Chasing Liberty
review by Dan Lybarger, 9 January 2004

As a 37-year-old male, itís safe to say that Iím not in the target market for Chasing Liberty. Nonetheless, I feel compelled to note the filmís positive traits:

  • The opening song is not performed by the filmís star Mandy Moore. Tom Pettyís spirited nasal whine is preferable to Mooreís pretty but personality-free warbling any day.
  • The scenic European locations were photographed in focus.
  • The other performers managed to hit their chalk marks with a good degree of accuracy and memorized their lines or at least read any cue cards clearly.
  • The filmmakers chose to rip off one of the best romantic comedies every made: William Wylerís Roman Holiday.

Itís the final point that is also Chasing Libertyís fatal weakness. If youíre going to steal a classic storyline, youíd better do something new with it or populate it with people viewers would actually want to see together.

No such luck here. Gregory Peck has recently passed on, and Wyler, writer Dalton Trumbo and the one-and-only Audrey Hepburn could politely be described as permanently unavailable. Their replacements canít help but leave a discerning filmgoer feeling nostalgic to the point of necrophilia.

The revamped setup features Moore as Anna Foster, a Presidentís daughter who has become disenchanted with her life in the spotlight. Dad (Mark Harmon, more concerned with sneaking a cigar than foreign policy) is too busy trying to run the United States to figure out how to deal with his daughterís urgent needs for privacy and romance.

Some presidential children might have weighty concerns: For example, Amy Carter was bothered by nuclear warfare. Anna, however, just wants to get to third base without the intrusion of Secret Service agents.

While a competent actress, Moore doesn't give Anna enough charm to make her rather limited goals seem compelling. Considering that any one associated with U.S. leaders is a potential terrorist target, her complaints about excessive protection seem rather petty.

You could say, "But this film is aimed at teens." But so are the American Pie films, and despite their over-the-top crassness, those have flashes of creativity and likable characters: Two essential elements missing here.

Things don't get much better as Anna leaves the country. When the Chief Executive takes the family on a diplomatic trip to Prague, Anna gets upset because even in Europe, her father has a whole legion of Secret Service agents hovering around her. She thinks she's ditched them by running off with a hunky British motorcyclist named Ben (Matthew Goode, demonstrating all the humanity of a fence post). Little does she know that he's on the Secret Service payroll, too.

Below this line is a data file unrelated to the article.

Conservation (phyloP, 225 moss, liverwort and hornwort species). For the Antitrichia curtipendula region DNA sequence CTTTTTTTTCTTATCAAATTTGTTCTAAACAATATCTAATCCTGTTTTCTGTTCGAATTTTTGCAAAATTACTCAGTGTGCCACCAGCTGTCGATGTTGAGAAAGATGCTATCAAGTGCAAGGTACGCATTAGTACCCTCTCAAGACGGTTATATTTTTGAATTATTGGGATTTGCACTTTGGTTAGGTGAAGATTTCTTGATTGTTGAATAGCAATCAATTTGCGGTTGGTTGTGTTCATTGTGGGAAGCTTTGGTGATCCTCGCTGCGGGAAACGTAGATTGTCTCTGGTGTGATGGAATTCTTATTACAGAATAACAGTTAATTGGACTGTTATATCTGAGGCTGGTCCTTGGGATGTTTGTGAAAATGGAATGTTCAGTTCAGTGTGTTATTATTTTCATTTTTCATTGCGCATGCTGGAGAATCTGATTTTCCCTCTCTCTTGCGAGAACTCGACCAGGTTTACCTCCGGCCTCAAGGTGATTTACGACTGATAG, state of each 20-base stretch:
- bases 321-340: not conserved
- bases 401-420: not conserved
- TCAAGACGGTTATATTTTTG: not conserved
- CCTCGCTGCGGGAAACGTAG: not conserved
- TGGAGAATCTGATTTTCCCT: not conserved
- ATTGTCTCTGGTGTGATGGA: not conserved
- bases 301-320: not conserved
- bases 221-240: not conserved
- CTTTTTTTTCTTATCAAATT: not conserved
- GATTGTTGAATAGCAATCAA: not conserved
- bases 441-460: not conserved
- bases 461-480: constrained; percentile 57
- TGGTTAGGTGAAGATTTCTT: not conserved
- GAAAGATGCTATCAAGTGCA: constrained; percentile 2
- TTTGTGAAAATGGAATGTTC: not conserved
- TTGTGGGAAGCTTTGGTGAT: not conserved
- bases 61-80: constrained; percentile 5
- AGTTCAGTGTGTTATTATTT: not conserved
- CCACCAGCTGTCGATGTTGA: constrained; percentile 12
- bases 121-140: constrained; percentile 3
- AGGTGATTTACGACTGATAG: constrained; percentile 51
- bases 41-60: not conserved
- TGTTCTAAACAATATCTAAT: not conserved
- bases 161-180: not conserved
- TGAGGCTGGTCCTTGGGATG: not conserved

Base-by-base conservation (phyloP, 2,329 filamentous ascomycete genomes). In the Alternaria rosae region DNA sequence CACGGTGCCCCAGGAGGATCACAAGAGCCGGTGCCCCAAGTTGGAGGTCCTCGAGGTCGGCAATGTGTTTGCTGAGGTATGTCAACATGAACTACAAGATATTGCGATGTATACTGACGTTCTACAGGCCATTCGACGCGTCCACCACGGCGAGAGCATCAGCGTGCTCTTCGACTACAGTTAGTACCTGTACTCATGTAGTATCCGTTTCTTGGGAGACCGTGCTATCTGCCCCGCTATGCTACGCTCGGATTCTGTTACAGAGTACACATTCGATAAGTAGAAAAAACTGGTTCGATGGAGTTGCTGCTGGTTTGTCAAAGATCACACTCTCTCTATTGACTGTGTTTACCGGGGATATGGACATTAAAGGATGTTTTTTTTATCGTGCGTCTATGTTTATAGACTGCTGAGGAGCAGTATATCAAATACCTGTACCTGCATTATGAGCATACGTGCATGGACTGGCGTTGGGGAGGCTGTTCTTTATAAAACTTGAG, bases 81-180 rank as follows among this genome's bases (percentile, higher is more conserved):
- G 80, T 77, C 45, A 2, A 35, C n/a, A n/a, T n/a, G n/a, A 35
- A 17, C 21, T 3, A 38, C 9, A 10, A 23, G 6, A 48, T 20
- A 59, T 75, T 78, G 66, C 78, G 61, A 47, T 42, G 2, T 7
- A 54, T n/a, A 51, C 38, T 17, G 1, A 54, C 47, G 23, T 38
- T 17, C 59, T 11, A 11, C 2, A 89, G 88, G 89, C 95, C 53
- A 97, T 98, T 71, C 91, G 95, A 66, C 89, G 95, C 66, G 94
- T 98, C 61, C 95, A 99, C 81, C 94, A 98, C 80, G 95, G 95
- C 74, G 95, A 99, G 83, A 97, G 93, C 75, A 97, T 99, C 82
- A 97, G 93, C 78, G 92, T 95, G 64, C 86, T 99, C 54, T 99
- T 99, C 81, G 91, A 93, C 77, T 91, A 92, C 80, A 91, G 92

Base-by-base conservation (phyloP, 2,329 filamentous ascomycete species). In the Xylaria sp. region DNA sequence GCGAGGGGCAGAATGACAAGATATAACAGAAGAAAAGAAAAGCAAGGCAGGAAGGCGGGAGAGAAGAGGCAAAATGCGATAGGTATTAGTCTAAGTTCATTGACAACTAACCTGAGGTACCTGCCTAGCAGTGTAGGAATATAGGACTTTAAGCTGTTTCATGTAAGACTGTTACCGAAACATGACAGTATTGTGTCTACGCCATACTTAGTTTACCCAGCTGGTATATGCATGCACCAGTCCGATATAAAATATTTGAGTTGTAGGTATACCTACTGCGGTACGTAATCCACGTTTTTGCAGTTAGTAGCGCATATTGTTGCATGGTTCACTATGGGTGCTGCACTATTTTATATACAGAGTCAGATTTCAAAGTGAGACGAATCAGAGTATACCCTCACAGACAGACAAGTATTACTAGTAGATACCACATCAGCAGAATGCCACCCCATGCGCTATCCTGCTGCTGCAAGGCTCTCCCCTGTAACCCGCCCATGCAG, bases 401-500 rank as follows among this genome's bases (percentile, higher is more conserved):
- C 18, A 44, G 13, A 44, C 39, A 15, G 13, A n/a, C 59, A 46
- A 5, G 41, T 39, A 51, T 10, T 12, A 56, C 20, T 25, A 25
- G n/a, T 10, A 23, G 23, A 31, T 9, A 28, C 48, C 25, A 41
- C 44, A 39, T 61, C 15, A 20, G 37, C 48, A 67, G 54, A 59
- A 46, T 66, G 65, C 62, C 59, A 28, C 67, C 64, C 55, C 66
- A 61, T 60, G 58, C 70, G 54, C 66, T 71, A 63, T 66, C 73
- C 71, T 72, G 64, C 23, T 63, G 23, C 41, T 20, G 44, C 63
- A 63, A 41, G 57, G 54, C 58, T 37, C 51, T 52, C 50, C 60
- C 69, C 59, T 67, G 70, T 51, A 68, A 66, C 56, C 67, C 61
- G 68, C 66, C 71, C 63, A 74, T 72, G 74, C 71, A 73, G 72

While it might not be that likely, Chasing Liberty could have come dangerously close to being fun by letting Anna actually ditch her protectors and handlers as Audrey Hepburn did in Roman Holiday. Because Ben's security net is always there, there isn't much that can happen: funny, scary or otherwise. In Chasing Liberty, both "Old Europe" and "New Europe" come across as equally dull. Without any sort of narrative tension or any trace of wit. For example, here is an exchange between the First Lady (Caroline Goodall) and Anna:

The First Lady: How's your heart?

Anna: It's a little bit broken.

All of this is delivered with a cold seriousness that belies the ludicrousness of the debut (and hopefully final) script by Derek Guiley and David Schneiderman. The attempts at humor, involving a love-hate relationship between Secret Service agents Jeremy Piven and Anabella Schiorra, make a viewer long for the comedy and romance of Freddy vs. Jason. Piven spits out a few one-liners that seem to come off the cuff. One suspects he's deviating from the script and becomes eternally grateful. 

Directed by:
Andy Cadiff

Mandy Moore
Stark Sands
Tony Jayawardena
Jeremy Piven
Annabella Sciorra

Written by:
Derek Guiley
David Schneiderman

PG-13 - Parents
Strongly Cautioned.
Some material may
be inappropriate for
children under 13.






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